Emotionally, the effects that tuberose essential oil have on the nervous system are calming and reassuring. Beautifully sedative, it has a lovely restful feel to it.
It is a marvellous help to people suffering from anxiety or even depression, alleviating feelings of negativity and encouraging self confidence..
It resonates on the
and to me, that creates a whole new place of healing to consider. On the spiritual vibration it connects with the godhead and inspires psychic abilities, completely in tune with the Mayan philosophy. It opens the energy of the right side of the brain fostering creative inspiration. It is a channel of humanity.
If you will just allow me to relate that back to my earlier thoughts about the High Priestess for a moment I shall draw what I feel to be interesting parallels but also show peel back more layers of the plants knowledge and healing.
The High Priestess is one of the two main female archetypes shown in the Tarot deck and where the Empress is sexuality and openness, the High Priestess is more the maiden. Still a whole woman, but in many ways she is more chaste, more hidden. Her strength and use is far more intuitive and spiritual rather than so much physical. She lends direction to creative forces.She is moon energy.
Higher psychic awareness, she is what we keep concealed. She represents those things that we know but do not tell, those things we choose to keep a veil over.
Like impotence and frigidity, for example.
Which brings us to the most important use fo Tuberose essential oil, in my opinion.
Sexual dysfunction, which Tuberose oil improves by reconciling its many, many functions.
First let’s consider the crown chakra, governor of the entire endocrine system. Tuberose stimulates the chakra, fuelling and engorging the glands with bright surging, energetic power. It raises the vitality causing the hormones to lift and balance. Reproductive hormones rise up and start to flow more effectively.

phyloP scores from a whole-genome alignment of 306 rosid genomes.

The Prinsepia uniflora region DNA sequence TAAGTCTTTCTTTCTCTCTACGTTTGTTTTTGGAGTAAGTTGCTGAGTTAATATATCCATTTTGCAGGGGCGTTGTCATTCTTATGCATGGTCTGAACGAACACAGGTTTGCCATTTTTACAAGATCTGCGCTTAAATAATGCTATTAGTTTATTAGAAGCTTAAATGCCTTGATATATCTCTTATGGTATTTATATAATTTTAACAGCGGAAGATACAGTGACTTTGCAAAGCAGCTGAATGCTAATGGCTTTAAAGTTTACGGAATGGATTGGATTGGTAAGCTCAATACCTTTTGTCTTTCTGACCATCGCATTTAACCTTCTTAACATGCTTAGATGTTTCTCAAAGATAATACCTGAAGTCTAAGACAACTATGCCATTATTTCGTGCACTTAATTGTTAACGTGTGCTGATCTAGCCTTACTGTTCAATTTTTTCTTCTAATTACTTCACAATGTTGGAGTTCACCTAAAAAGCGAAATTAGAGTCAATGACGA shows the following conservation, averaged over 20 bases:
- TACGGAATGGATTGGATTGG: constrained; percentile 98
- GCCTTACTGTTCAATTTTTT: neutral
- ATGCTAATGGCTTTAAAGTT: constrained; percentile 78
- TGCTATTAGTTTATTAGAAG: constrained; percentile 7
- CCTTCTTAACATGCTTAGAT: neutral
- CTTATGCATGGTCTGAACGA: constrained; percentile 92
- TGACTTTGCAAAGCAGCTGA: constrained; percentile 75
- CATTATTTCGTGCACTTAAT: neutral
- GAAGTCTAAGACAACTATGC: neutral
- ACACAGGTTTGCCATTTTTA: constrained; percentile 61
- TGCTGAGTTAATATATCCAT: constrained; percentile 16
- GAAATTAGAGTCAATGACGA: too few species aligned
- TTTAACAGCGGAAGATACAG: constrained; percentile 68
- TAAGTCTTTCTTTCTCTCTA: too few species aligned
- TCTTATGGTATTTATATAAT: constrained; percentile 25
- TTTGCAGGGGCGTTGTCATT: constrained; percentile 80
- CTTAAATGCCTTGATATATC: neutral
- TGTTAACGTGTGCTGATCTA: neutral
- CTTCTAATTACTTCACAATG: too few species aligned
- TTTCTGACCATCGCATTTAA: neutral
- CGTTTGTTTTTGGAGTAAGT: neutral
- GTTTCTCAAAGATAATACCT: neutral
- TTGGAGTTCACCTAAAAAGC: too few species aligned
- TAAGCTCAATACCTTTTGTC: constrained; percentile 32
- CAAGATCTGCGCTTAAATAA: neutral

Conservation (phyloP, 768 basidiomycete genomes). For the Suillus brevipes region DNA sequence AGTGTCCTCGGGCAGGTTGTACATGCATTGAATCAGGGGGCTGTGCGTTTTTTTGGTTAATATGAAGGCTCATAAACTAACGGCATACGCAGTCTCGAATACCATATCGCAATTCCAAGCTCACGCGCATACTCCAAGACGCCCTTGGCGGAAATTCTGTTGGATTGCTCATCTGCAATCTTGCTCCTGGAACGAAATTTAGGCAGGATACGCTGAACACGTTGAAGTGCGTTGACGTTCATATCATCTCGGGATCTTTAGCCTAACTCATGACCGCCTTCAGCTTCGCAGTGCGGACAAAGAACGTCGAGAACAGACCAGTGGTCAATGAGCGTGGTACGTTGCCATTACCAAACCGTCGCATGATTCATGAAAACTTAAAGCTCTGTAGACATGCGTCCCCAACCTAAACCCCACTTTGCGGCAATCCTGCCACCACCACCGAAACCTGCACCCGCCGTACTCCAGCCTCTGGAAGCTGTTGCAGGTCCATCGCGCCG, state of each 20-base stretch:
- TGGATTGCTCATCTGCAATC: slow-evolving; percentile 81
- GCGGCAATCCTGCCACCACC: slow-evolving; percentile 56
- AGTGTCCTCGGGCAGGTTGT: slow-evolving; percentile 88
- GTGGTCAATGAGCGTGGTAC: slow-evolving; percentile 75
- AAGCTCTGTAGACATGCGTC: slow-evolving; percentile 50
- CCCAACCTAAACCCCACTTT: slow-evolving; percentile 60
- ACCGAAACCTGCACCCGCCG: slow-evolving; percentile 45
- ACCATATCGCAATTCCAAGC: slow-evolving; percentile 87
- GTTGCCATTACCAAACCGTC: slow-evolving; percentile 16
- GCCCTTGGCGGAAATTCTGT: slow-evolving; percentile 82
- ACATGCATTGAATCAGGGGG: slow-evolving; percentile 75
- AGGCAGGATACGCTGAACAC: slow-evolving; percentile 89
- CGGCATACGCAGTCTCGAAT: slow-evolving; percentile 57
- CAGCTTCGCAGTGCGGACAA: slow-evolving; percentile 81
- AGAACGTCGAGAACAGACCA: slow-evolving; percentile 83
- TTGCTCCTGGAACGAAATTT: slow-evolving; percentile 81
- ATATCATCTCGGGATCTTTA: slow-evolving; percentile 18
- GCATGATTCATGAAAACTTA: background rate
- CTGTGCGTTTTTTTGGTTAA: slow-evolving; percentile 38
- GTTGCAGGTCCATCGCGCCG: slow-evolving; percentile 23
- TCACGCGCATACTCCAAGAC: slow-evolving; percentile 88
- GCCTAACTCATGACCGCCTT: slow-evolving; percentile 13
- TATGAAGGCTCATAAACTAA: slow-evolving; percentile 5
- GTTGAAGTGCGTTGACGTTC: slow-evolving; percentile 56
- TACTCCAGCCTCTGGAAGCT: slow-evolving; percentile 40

Drawing on its circulatory talents it encourages much better blood flow and stimulates the system, helping with the problem of erectile dysfunction. It wells up in the blood stream and causes a wave of activity, not just in the predicted places but stirs your entire being into action.
It’s interesting to note a large part of the chemical constituents of Tuberose essential oil are monoterpenes and sesquiterpenes. Remember that the latter are known to be able to pass through the blood brain barrier. They create a very physical effect on the parts of the brain related to sexual desire and libido, stimulating and motivating them.
Emotionally it is supportive and relaxing, releasing the pressure that builds with the problem. It is sedative to both a patient’s feelings, but also their nervous system.
It counteracts their negativity and burgeoning anger. It clears resentment and jealousy. Dissipating self doubt and confusion, it centres the patient. Tuberose lifts the seriousness bringing a more playful tone to a situation.
Of course it could be that the most powerful effect is that heady dreaminess that makes you want to float away, almost a little drunk on its fragrance. Completely alluring, you can easily see why it is used for its aphrodisiac qualities in so many cultures.
Its scent is so completely lovely, I think, but Tuberose perfume could also be described as cloying to some. Nevertheless, it does hold star status in the perfumery world. It can lend a floral middle to base note to a blend and often turn it into a suggestion of the dark side of a temptress. It is often used to harmonise with Rose, Sandalwood and Jasmine but will also strike a lovely chord with Ylang-Ylang and Vanilla. However I think Tuberose perfume is at her most divine blended with Neroli.Undoubtedly Tuberose essential oil is perfumes' Queen of The Night, but how many of you now will use her in your healing box of tricks I wonder. Will she beguile you like she enchants me or will controversy continue to stain her lovely reputation?
Republished by kind permission of NZROHA journal, official magazine for aromatherapists in New Zealand for whom I originally wrote the article.
Beautiful Tuberose Perfume.
Tuberose Gift set of talc, bath oil and soaps all hand made by The Apothecary